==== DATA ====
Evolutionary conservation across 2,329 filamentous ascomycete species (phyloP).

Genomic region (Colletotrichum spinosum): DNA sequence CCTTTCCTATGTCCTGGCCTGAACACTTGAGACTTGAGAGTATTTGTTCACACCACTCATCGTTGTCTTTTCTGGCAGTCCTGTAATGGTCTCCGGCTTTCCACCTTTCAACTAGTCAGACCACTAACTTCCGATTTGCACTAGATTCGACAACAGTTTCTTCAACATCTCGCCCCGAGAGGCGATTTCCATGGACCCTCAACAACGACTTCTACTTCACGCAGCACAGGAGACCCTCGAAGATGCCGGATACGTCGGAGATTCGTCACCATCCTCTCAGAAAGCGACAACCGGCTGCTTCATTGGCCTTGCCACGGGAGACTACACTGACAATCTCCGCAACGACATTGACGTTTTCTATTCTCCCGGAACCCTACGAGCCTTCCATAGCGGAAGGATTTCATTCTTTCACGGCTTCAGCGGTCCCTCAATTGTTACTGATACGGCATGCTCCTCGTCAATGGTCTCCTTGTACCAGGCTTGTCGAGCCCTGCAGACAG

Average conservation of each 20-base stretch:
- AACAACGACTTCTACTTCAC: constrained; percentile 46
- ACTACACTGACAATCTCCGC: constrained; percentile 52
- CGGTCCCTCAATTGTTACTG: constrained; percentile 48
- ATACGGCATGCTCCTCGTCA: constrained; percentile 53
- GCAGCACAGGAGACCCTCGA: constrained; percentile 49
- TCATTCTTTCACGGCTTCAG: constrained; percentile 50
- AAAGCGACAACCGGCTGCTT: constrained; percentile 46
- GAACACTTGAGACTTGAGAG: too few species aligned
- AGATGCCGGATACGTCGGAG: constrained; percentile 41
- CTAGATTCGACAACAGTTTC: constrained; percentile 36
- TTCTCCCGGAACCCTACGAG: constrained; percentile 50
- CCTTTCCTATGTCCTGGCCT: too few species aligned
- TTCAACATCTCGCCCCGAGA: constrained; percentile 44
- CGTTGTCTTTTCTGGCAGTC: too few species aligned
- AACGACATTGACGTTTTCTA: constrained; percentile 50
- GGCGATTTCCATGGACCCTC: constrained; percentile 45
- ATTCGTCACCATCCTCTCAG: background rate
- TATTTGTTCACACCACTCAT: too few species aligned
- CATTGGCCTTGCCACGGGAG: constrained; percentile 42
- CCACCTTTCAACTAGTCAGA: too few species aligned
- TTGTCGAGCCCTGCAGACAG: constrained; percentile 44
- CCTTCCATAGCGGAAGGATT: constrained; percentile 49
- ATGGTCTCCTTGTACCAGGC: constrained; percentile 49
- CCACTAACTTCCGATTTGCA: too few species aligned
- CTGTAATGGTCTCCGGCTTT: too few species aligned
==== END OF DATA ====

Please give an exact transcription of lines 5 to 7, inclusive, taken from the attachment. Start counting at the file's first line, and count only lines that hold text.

- ACTACACTGACAATCTCCGC: constrained; percentile 52
- CGGTCCCTCAATTGTTACTG: constrained; percentile 48
- ATACGGCATGCTCCTCGTCA: constrained; percentile 53